# The exchange of limit and integral for $\frac{x^n}{1+x^n}$

For positive integer $$n$$, let $$f_n$$ be the function defined on the interval $$[0,1]$$ by $$f_n(x) = \frac{x^n}{1+x^n}$$. Which of the following statements are true?

• The sequence $$\{f_n\}$$ converges pointwise on $$[0,1]$$ to a limit function $$f$$.
• The sequence $$\{f_n\}$$ converges uniformly on $$[0,1]$$ to a limit function $$f$$.
• $$\lim_{n \to \infty}\int_0^1f_n(x)dx = \int_0^1 \left(\lim_{n\to\infty}f_n(x)\right)dx$$

I verified that $$f_n$$ is pointwise convergence but not uniformly convergence, then I assumed that the exchange is only valid for uniformly convergence and marked the third option as false. However, the answer indicates that the third option is true. So what exactly is the condition for the exchange of limit and integral?

• Dominated convergence Theorem with dominating function $1$. Or Monotone Convergence Theorem applied to $1-f_n$. Commented Oct 17, 2023 at 12:03
• @geetha290krm I see, so I guess I shouldn't have used convergence uniformly or pointwise to conclude the result in the first place. Commented Oct 17, 2023 at 12:06
• For a proof without Measure Theory, use uniform convergence on $[0,r]$ for $r<1$ and see what happens to the integrals from $r$ to $1$ when $r$ is close to $1$. Commented Oct 17, 2023 at 12:07
• @OriginK uniform convergence is sufficient to switch the limit and integral but not necessary. Commented Oct 17, 2023 at 12:13
• @geetha290krm I see. It seems that only the end point is the problem. So is it true that given a pointwise convergence like this, I can claim the exchange of the limit and the integral sign as long as one point is the problem (and maybe it doesn't blow up?) Commented Oct 17, 2023 at 12:22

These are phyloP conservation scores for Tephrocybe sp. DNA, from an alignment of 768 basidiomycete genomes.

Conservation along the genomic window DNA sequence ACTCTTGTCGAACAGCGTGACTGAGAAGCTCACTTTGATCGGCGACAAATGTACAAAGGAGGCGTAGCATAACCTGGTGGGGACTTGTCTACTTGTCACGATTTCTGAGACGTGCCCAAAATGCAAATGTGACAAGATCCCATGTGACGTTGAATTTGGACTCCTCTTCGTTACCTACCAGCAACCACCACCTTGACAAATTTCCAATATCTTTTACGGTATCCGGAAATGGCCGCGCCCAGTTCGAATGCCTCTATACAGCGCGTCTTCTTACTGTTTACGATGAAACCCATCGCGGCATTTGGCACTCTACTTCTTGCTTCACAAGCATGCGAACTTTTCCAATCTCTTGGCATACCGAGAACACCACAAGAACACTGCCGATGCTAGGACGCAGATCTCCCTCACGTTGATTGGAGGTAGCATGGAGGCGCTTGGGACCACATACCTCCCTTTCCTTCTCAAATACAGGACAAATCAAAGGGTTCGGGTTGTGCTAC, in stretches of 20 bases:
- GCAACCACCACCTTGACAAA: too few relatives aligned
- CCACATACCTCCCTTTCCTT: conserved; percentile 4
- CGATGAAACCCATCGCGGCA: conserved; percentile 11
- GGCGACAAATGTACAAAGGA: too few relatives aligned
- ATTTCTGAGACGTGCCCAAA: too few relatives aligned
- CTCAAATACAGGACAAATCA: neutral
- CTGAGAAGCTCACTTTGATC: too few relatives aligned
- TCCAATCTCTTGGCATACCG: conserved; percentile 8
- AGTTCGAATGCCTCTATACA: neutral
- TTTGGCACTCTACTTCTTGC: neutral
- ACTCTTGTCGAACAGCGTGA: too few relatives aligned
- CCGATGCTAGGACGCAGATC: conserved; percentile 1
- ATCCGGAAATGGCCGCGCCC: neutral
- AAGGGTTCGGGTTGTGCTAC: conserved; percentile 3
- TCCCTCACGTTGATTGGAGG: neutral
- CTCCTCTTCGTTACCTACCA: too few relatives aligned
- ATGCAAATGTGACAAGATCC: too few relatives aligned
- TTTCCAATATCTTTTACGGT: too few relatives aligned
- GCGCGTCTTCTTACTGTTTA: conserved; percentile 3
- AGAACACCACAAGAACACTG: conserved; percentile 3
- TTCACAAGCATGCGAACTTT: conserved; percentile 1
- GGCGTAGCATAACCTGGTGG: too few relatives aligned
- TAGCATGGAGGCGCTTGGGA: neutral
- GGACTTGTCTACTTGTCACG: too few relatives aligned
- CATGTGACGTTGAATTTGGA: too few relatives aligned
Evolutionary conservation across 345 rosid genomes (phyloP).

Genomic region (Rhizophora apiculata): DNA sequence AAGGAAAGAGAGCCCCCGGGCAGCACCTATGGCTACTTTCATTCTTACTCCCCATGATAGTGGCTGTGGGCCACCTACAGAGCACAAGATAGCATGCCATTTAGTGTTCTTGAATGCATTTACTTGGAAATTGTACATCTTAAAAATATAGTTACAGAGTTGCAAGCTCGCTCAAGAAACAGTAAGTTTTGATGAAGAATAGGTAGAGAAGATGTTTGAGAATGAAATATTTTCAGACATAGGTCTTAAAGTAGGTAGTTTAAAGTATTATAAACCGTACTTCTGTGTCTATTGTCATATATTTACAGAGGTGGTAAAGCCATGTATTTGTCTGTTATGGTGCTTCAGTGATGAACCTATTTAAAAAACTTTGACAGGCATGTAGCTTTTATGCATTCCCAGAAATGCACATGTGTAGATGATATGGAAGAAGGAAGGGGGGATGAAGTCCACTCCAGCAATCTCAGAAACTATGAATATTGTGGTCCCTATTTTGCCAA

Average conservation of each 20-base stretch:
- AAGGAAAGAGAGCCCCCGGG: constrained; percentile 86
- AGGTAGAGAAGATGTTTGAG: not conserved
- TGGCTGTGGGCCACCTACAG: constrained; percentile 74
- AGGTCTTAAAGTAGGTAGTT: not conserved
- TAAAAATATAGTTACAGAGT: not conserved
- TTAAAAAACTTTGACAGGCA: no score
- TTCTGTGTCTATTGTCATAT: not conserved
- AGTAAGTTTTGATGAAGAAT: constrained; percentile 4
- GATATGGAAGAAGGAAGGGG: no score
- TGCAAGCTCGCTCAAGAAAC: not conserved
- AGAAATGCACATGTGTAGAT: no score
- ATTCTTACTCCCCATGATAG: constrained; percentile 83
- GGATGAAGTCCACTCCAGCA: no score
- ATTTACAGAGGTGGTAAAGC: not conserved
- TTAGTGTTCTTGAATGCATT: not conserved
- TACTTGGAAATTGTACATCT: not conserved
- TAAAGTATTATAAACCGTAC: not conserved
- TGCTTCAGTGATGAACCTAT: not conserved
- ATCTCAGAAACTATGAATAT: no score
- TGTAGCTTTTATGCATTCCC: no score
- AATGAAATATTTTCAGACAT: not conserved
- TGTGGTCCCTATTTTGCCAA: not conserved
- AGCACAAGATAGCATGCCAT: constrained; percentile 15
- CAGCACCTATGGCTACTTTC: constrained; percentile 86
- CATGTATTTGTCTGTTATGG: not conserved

An alternative method to the one presented in the previous answer is the following: $$0<\int_0^1 \frac{x^n}{1+x^n}dx<\int_0^1x^ndx=\frac{1}{n+1}$$ Hence, by the squeeze theorem, you conclude that $$\lim_{n\to +\infty}\int_0^1\frac{x^n}{1+x^n}dx=0$$

We can show that the limit can be interchanged by just computing the two (I'm assuming you don't know the dominated convergence theorem). Indeed as you probably noticed,

$$\lim_{n\to\infty}f_n(x)=\begin{cases} 0,&x\in[0,1),\\ \frac{1}{2},&x=1. \end{cases}$$

Consequently

$$\int_0^1\lim_{n\to\infty}f_n(x)~\mathrm{d}x=0.$$

We thus have to show that

$$\lim_{n\to\infty}\int_0^1 f_n(x)~\mathrm{d}x=0.$$

Notice that, for any $$\varepsilon\in(0,1)$$ and all $$x\in[0,\varepsilon]$$

$$0\leq f_n(x)\leq\frac{\varepsilon^n}{1+\varepsilon^n},$$

and for any $$x\in(\varepsilon,1]$$,

$$0\leq f_n(x)\leq 1.$$

Consequently

$$0\leq\int_0^1f_n(x)~\mathrm{d}x=\int_0^\varepsilon f_n(x)~\mathrm{d}x+\int_\varepsilon^1 f_n(x)~\mathrm{d}x\leq \frac{\varepsilon^{n+1}}{1+\varepsilon^n}+(1-\varepsilon)\to(1-\varepsilon)$$

as $$n\to\infty$$. But as $$\varepsilon\in(0,1)$$ was arbitrary, it follows that

$$\lim_{n\to\infty}\int_0^1f_n(x)~\mathrm{d}x=0.$$

• Thank you for your detailed explanation! Commented Oct 17, 2023 at 12:19